An unknown group of cybercriminals has created a version of the Windows-only Cobalt Strike Beacon tool that works against Linux machines, which has been used in recent attacks.
Security experts say the Cobalt Strike Beacon tool has been adapted by hackers to work against Linux machines.
Designed for use by penetration testers and other security professionals, Beacon is the automated attack component of the $3,500 per-year Cobalt Strike security testing suite that enables attacks like keylogging and file theft. Because it is so effective at automatically compromising machines, the software has also become effective with cybercriminals looking to remotely break into a network.
Officially, Cobalt Strike Beacon has been only supported for use against Windows systems. According to security vendor Intezer, however, someone has managed to not only reverse-engineer the tool, but also port it to work against Linux machines.
Intezer researchers Avigayil Mechtinger, Ryan Robinson and Joakim Kennedy said that their team has spotted an in-the-wild attack on Linux machines that appear to show many of the same tell-tale signs of the official Beacon attack tool.
Dubbed “Vermillion Strike” by the researchers, the malware appears to have been “written from scratch” and was launched from systems based in Malaysia. It allows the attackers to remotely manage and extract data from targeted machines once the attacker gains a foothold.
“Based on telemetry with collaboration from our partners at McAfee Enterprise ATR, this Linux threat has been active in the wild since August targeting telecom companies, government agencies, IT companies, financial institutions and advisory companies around the world,” Intezer researchers explained.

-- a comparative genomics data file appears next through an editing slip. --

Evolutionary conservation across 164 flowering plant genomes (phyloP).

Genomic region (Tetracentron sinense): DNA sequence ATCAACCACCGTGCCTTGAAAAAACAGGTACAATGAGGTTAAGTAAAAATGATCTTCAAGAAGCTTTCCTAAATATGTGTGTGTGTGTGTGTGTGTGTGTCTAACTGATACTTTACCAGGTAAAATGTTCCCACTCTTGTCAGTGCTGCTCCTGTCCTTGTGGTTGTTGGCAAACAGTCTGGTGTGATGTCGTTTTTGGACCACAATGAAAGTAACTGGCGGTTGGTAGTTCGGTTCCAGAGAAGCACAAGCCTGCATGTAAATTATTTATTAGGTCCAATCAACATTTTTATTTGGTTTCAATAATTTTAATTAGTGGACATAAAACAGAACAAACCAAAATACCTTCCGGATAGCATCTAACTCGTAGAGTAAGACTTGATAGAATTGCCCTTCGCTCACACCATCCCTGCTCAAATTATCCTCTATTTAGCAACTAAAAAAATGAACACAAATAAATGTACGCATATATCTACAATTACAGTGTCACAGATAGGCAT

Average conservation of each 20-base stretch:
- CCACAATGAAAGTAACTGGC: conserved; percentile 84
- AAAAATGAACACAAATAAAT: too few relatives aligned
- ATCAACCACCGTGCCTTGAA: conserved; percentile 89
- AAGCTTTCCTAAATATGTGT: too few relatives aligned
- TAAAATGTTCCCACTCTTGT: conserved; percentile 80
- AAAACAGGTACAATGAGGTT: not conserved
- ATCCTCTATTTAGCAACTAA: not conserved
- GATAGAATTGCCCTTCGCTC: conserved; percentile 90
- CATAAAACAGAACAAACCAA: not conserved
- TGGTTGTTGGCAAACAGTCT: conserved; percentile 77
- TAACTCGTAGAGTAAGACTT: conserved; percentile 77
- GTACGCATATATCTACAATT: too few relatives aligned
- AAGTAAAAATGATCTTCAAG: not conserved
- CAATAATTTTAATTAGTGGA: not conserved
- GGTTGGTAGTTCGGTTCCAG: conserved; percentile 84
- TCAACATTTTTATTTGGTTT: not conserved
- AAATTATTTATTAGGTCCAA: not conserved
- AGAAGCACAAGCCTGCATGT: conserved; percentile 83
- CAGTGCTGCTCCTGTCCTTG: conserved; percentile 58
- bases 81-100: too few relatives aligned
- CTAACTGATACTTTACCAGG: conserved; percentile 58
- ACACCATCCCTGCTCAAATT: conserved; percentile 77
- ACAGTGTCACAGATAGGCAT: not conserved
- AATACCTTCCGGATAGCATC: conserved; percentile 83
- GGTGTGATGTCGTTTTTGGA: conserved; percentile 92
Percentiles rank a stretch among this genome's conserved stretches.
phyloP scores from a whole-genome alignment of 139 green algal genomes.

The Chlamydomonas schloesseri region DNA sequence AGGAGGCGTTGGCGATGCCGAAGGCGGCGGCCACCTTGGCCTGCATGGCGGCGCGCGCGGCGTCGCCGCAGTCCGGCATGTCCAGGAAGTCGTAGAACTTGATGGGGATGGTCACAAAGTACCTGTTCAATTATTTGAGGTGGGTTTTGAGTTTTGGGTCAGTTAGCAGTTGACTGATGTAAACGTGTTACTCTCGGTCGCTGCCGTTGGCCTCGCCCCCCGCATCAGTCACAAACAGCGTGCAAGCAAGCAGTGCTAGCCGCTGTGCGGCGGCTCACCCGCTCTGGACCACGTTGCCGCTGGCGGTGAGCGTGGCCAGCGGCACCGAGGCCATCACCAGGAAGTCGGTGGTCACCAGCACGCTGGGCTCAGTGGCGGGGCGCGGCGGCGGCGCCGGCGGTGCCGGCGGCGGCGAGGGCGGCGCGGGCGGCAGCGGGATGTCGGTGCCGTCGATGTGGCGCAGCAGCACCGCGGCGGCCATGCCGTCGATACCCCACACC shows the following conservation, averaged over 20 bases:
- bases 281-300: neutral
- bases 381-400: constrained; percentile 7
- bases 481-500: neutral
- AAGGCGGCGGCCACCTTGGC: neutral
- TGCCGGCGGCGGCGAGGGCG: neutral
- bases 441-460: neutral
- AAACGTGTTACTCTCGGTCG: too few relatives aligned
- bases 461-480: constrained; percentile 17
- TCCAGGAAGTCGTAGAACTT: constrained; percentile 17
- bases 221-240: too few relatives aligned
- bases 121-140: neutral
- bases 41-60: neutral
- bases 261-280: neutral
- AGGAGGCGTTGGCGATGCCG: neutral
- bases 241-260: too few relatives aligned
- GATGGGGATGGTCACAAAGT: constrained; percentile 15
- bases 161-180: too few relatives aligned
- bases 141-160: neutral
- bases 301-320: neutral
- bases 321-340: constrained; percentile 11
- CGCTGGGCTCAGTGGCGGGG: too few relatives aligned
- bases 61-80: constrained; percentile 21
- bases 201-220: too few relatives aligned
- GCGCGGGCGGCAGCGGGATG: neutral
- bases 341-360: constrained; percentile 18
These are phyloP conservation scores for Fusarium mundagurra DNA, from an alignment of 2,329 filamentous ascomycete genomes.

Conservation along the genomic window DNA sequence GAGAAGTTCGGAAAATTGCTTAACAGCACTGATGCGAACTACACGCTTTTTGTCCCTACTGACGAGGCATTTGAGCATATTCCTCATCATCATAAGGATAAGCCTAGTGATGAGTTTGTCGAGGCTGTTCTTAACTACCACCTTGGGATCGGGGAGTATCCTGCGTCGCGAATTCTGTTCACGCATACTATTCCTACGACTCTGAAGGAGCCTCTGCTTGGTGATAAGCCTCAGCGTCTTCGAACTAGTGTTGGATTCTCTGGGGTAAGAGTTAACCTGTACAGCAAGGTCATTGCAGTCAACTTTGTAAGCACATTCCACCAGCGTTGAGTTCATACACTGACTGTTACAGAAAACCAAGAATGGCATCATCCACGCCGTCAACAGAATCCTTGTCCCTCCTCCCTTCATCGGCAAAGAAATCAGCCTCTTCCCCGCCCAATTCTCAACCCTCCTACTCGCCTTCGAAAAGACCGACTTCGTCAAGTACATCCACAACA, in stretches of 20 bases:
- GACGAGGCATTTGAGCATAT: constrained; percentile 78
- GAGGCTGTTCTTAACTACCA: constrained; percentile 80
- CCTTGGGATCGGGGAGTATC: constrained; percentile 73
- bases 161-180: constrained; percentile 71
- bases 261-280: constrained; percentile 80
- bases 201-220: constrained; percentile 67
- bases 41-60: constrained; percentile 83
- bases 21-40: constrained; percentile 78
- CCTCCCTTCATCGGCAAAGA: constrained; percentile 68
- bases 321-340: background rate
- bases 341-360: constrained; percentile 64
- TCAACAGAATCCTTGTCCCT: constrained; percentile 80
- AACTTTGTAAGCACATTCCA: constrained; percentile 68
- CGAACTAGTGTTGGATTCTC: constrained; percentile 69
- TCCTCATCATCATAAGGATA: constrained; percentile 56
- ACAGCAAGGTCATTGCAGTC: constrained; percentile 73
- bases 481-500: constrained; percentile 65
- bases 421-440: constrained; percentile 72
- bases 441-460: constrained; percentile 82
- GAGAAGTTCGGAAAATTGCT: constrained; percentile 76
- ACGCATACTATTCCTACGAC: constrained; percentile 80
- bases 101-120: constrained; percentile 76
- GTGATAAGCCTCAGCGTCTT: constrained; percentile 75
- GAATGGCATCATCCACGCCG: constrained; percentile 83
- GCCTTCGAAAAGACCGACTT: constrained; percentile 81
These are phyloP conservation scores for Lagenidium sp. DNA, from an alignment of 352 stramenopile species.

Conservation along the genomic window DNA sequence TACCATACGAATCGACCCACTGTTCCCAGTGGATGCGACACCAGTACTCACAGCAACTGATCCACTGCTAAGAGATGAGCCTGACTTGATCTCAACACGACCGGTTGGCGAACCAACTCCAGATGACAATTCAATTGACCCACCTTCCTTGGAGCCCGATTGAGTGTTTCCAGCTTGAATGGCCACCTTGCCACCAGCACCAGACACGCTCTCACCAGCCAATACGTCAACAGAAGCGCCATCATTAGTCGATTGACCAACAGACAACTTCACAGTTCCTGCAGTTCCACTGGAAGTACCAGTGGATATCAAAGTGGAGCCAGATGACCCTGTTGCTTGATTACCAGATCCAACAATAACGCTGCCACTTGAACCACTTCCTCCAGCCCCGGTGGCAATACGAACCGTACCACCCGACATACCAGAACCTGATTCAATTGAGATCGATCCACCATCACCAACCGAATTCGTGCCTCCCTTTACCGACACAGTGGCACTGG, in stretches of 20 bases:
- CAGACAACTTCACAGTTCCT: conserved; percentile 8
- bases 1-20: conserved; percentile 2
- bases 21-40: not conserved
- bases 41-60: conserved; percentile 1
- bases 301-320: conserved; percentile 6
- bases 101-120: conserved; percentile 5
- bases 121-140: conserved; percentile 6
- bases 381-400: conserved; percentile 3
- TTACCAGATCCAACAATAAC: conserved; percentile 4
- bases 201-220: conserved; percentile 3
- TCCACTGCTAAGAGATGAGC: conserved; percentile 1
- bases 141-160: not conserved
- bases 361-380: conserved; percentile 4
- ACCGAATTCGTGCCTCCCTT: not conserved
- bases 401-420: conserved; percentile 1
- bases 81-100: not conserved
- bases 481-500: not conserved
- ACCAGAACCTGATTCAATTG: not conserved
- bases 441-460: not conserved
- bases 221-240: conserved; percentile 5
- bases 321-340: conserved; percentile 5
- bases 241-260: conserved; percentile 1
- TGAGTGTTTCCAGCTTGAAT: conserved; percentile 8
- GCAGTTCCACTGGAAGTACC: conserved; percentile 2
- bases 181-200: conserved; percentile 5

“Targeting has been limited in scope, suggesting that this malware is used in specific attacks rather than mass spreading.”
What’s worse, it seems the home-brew version of Beacon is as of now incredibly difficult for automated scanning tools to detect.
“The stealthy sample uses Cobalt Strike’s Command and Control (C2) protocol when communicating to the C2 server and has Remote Access capabilities such as uploading files, running shell commands and writing to files,” the Intezer team wrote. “The malware is fully undetected in VirusTotal at the time of this writing and was uploaded from Malaysia.”
HelpSystems, who produces the legitimate Windows version of Cobalt Strike, did not respond to a request for comment on the matter.
Intezer has posted some indicators of compromise and best practices that can help Linux admins spot and remove the attack.
According to the Intezer researchers, this is most likely not a one-off occurrence, and administrators should expect to see other unauthorized versions of Cobalt Strike popping up in the wild very soon.
“Vermilion Strike is not the only Linux port of Cobalt Strike’s Beacon. Another example is the open-source project geacon, a Go-based implementation,” the Intezer trio noted. “Vermilion Strike may not be the last Linux implementation of Beacon.”